People with increased genetic risk for diabetes were the focus of three recent studies.
In the first study, published by Diabetic Medicine on Nov. 13, researchers compared HbA1c, glycated albumin, and 1,5-anydroglucitol (1,5-AG) as methods for identifying glucose metabolism disturbances among first-degree relatives of people with diabetes. The study included 467 Chinese adults with normal weight and normal glucose tolerance: 208 who had a first-degree relative with diabetes and 259 who did not. Serum 1,5-AG levels were significantly lower in the first-degree relatives of those with diabetes (20.4 µg/mL vs. 23.8 µg/mL; P<0.001), while HbA1c and glycated albumin did not differ between groups. Compared to HbA1c, patients' 1,5-AG levels are more strongly correlated with intraday blood glucose excursions (with lower levels reflecting greater excursions). Logistic regression analysis showed an association between family history of diabetes and reduced serum 1,5-AG levels, leading the study authors to conclude that this could be a sensitive and convenient biomarker for monitoring early-stage glucose intolerance in a high-risk population with genetic susceptibility to diabetes. Larger population-based studies are needed to confirm the results, they cautioned.
The second study, published by The Lancet Diabetes & Endocrinology on Nov. 30, focused on people with a high genetic risk for type 1 diabetes. The study used the UK Biobank to identify white European patients who developed diabetes in the first six decades of life and found that 1,286 more cases of type 1 diabetes developed in the half of the population that was high risk according to the genetic score than in the low-risk half (almost a 10% increase). The study found that 42% of these diabetes diagnoses occurred between the ages of 31 and 60 years and that these patients had different clinical characteristics than patients in the Biobank database who were diagnosed with type 2 diabetes: lower body mass index (27.4 kg/m2 vs. 32.4 kg/m2), higher likelihood of using insulin within a year (89% vs. 6%), and higher risk of ketoacidosis (11% vs. 0.3%). The study authors concluded that genetic risk for type 1 diabetes leads to insulin-dependent diabetes presenting throughout the first six decades of life, which may be hard to differentiate in the background prevalence of type 2 diabetes. “Diagnosis of type 1 diabetes should be considered in any middle-aged patient with type 2 diabetes who does not show good glycaemic control on rapidly escalating therapy, especially if they are slim,” the authors said. An accompanying editorial noted that it's still uncertain how latent autoimmune diabetes of adults fits into this framework.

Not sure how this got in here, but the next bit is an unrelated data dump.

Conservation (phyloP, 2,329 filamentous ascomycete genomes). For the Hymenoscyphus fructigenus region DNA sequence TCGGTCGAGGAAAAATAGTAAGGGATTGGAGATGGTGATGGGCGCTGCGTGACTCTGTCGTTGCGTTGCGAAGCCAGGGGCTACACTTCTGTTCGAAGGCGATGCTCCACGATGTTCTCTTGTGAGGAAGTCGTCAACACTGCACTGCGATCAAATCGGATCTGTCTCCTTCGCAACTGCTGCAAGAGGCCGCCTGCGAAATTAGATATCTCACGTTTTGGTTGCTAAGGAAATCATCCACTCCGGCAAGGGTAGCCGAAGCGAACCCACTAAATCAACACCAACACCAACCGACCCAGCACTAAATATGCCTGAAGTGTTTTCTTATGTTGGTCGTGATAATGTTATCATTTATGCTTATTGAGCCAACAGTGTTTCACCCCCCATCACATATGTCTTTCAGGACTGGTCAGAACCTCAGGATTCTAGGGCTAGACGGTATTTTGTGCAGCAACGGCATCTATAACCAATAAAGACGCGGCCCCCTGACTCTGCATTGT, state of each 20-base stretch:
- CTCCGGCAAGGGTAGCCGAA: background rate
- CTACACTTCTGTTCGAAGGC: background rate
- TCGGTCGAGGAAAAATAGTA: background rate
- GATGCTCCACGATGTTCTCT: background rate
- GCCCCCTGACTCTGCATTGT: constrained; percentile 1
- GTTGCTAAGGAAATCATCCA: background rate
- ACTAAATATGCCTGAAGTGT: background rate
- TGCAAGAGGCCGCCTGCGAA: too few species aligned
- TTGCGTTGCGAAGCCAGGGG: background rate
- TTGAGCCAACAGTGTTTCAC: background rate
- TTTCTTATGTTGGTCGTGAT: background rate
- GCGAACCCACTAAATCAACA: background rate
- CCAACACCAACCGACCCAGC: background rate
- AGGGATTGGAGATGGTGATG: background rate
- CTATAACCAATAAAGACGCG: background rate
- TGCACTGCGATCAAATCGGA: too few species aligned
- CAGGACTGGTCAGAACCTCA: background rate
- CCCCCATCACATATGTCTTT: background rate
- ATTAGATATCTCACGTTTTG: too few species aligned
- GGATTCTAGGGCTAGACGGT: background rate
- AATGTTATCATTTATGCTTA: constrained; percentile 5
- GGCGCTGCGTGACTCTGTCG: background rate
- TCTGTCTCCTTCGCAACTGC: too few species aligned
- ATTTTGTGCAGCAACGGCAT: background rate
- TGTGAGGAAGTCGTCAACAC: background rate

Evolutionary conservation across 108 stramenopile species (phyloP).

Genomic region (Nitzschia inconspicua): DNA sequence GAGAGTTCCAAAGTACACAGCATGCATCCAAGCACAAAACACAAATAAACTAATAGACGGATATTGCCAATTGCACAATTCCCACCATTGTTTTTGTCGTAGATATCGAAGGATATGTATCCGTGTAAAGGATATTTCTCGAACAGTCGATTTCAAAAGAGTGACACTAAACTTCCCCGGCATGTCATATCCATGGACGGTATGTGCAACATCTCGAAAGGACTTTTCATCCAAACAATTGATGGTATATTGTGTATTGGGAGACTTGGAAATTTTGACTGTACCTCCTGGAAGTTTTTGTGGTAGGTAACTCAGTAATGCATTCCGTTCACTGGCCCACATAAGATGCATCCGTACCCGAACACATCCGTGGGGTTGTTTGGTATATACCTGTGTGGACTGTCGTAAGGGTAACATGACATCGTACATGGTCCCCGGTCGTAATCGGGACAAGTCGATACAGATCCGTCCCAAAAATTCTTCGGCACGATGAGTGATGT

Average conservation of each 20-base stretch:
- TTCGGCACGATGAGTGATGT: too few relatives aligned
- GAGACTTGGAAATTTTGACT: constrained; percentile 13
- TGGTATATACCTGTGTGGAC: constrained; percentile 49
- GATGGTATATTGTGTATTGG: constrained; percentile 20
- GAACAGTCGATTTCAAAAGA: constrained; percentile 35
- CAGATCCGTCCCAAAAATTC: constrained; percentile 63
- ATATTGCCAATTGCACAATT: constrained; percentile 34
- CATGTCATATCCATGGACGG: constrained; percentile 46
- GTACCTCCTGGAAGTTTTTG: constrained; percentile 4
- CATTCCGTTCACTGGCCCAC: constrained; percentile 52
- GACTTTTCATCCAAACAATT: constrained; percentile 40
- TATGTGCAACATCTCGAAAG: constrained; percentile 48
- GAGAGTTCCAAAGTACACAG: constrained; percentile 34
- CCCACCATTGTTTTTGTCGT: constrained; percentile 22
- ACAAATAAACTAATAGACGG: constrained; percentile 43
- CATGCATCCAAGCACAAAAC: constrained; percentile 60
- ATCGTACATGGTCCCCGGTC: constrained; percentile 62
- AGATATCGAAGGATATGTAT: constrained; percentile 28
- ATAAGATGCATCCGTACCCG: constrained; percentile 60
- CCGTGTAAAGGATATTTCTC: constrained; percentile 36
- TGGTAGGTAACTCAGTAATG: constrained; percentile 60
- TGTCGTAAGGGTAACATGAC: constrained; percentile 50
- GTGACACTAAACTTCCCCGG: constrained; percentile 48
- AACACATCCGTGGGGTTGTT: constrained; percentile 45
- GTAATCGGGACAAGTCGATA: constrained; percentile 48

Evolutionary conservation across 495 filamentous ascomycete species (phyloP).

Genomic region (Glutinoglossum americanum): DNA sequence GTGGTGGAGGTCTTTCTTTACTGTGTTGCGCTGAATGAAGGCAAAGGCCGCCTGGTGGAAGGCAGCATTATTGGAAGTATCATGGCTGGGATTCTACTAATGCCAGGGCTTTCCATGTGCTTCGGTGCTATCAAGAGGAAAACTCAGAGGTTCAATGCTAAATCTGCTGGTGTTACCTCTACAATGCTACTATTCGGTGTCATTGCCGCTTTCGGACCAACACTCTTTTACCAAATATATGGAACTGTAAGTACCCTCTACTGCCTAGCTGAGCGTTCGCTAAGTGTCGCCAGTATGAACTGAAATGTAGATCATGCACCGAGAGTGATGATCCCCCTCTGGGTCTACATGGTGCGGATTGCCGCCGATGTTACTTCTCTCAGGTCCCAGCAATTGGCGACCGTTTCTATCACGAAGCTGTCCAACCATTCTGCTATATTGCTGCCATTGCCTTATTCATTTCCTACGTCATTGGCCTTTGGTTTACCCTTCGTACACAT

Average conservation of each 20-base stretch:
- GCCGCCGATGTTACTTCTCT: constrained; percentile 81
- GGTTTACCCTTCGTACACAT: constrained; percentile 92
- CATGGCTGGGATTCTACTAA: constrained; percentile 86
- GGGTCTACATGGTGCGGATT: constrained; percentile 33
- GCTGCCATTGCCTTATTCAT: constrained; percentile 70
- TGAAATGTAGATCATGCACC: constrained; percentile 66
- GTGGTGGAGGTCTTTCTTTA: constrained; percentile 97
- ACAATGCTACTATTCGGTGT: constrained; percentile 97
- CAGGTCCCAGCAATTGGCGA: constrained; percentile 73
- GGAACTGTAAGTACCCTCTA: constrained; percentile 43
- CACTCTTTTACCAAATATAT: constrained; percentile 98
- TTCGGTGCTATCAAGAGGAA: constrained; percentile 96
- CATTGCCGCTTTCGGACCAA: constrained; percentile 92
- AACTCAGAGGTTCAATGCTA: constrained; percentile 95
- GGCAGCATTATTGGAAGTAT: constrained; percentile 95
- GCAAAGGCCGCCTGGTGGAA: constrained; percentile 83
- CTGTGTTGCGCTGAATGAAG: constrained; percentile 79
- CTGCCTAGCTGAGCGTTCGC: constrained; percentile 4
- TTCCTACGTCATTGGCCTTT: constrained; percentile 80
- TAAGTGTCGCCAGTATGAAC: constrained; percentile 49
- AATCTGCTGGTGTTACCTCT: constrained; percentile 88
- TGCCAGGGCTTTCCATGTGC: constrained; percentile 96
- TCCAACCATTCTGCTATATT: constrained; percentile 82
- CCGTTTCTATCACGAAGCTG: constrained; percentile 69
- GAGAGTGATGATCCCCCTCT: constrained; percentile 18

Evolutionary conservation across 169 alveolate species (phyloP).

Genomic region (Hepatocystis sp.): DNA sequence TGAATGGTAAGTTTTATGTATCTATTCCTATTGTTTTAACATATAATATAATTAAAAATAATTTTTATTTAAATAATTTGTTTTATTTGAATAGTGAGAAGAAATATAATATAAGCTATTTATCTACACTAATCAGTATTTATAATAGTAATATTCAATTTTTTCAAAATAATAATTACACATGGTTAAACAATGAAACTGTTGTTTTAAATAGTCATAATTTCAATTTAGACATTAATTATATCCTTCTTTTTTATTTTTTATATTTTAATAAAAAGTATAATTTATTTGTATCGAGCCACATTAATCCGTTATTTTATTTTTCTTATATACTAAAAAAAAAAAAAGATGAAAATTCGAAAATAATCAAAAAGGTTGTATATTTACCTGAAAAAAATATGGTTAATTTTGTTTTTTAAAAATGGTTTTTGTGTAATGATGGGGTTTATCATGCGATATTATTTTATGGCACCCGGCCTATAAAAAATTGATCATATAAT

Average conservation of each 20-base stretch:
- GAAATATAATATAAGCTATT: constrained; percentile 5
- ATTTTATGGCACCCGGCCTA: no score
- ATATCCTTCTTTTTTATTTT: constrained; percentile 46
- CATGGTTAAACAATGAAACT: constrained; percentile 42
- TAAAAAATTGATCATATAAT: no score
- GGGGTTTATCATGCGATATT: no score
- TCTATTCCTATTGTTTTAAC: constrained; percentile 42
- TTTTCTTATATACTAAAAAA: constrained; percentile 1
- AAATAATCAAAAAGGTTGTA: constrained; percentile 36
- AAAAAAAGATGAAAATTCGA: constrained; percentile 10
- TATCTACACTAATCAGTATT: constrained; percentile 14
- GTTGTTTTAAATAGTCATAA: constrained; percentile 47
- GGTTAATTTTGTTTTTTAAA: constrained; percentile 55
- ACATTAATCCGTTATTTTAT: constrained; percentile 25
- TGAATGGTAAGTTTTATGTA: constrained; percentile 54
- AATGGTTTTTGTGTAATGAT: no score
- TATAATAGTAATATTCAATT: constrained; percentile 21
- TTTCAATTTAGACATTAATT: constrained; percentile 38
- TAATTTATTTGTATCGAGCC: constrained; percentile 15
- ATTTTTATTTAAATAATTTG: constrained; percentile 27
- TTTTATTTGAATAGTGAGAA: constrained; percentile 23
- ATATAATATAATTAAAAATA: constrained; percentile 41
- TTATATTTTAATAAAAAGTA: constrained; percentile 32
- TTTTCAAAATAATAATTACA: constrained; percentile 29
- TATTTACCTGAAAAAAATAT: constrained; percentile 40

Finally, a trial published in the Nov. 21 JAMA provided oral insulin to relatives of patients with type 1 diabetes to try to prevent diabetes. The trial participants had at least two autoantibodies, including insulin autoantibodies, and normal glucose tolerance at baseline (median age at enrollment, 8.2 years). They were randomized to either 7.5 mg of oral insulin per day or placebo and followed for a median of 2.7 years. Overall, the oral insulin was not found to delay or prevent the development of type 1 diabetes, and the results do not support insulin as used in this study for diabetes prevention, the authors concluded. However, a prespecified subgroup analysis of patients whose first-phase insulin response was particularly low, the oral insulin appeared to delay the onset of diabetes. Future similar studies should consider this factor, as well as treatment adherence, genetic background, age at onset, and type of first-appearing diabetes-related autoantibody, the authors said.